This year’s convention of the United Synagogue for Conservative Judaism is full of surprises. What a nice turn of events. Rabbi Jerry Epstein has called for welcoming in the intermarried. Rabbi Neil Gillman has called for a philosophical shift, suggesting that the Conservative movement is not halachic. (If that is indeed the case, then the only thing that stands in the way of being even more welcoming is synagogue culture.) And then Rabbi Ismar Schorsch suggests that Jewish education should be free for all members of JCCs and synagogues. We applaud the lowering of every barrier to creating more pathways into Jewish community. We would only ask Rabbi Schorsch to make one amendment to his proposal: Why not make Jewish education for children free, irrespective of whether or not their parents belong to a synagogue or JCC (lest those institutions build in the additional cost into their membership fees)? After all, they are the Jewish future. They may even join those institutions as a result. And while we are at it, let’s make sure that these kids are welcome to a Jewish education, irrespective of whether they come from in-married or interfaith Jewish families.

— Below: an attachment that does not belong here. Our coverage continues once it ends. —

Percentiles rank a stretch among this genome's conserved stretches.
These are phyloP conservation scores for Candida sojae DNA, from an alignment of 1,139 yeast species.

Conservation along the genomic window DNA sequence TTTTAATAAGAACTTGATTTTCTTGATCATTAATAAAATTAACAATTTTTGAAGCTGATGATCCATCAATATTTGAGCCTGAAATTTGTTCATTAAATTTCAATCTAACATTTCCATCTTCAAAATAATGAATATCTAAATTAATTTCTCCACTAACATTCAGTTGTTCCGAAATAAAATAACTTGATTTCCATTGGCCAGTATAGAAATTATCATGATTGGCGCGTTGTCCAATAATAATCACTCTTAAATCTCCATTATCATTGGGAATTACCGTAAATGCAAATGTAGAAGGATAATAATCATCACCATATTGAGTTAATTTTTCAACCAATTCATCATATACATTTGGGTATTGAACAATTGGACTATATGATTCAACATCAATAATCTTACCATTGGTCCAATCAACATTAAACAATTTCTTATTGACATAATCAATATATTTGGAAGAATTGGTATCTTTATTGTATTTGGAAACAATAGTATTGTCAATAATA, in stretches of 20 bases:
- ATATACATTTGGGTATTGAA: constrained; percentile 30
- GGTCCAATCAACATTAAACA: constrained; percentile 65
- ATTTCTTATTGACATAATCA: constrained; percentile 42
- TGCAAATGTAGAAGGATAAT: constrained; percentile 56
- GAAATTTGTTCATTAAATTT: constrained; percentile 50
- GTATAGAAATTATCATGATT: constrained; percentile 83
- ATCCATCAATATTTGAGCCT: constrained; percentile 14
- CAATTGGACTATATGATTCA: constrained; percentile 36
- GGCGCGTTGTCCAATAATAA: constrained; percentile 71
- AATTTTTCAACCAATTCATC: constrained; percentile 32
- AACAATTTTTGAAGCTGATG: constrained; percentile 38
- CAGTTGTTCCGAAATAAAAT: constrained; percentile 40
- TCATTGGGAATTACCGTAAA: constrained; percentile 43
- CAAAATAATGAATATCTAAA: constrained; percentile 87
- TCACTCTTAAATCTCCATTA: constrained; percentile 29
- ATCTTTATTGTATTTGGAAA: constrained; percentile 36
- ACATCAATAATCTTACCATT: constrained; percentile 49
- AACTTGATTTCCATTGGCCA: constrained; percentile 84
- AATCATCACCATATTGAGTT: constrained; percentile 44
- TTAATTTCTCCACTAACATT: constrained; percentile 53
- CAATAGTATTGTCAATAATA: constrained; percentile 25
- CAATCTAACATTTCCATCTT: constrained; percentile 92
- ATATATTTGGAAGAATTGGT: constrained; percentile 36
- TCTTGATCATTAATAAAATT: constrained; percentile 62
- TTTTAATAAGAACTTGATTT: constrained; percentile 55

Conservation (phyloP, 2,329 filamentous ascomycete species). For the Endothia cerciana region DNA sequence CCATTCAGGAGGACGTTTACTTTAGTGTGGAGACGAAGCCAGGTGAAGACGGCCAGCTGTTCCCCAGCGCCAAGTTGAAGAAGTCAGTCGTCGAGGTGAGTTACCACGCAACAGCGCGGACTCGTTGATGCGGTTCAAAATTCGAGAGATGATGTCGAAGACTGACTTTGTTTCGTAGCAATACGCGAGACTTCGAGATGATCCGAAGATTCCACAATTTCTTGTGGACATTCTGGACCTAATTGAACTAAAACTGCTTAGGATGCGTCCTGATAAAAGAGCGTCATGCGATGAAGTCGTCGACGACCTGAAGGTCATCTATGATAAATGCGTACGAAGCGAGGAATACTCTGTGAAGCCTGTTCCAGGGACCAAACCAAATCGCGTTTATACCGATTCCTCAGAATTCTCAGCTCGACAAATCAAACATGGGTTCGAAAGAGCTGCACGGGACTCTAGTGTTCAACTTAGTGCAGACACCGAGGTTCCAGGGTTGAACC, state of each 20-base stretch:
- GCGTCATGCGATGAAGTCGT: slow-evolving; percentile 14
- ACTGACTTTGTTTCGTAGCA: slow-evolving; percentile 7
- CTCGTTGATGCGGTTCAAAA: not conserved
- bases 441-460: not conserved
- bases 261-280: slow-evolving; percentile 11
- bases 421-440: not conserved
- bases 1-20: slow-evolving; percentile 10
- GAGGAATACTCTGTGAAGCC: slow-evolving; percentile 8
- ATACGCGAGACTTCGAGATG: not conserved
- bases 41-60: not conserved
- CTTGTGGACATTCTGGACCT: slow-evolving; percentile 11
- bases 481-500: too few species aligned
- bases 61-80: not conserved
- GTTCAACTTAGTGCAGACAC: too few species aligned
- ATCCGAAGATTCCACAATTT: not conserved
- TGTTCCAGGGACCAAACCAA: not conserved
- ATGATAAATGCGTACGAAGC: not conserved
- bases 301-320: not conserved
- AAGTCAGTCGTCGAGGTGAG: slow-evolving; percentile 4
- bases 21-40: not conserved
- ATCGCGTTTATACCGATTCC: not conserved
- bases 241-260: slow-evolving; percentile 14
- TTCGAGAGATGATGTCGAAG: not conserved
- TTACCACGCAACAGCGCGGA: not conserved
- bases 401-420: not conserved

***CORRECTION*** Dated 12/22/05 -
In the above paragraph, based on a very brief news blurb, we applauded Rabbi Ismar Schorsch’s proposal for free education. After reading his own words in a recent Jerusalem Post article, however, we realize that once again his “bold initiative” is motivated by fear of intermarriage. He writes “The unabated hemorrhaging of the American Jewish community…due to intermarriage surely jeopardizes its long-term vitality.” So his plan is to find a solution to prevent intermarriage, rather than a vehicle to build strong Jewish identities among Jewish young people regardless of who they eventually marry. In other words, it is the same tired, failed approach, dressed up in different words. And that is not something to applaud.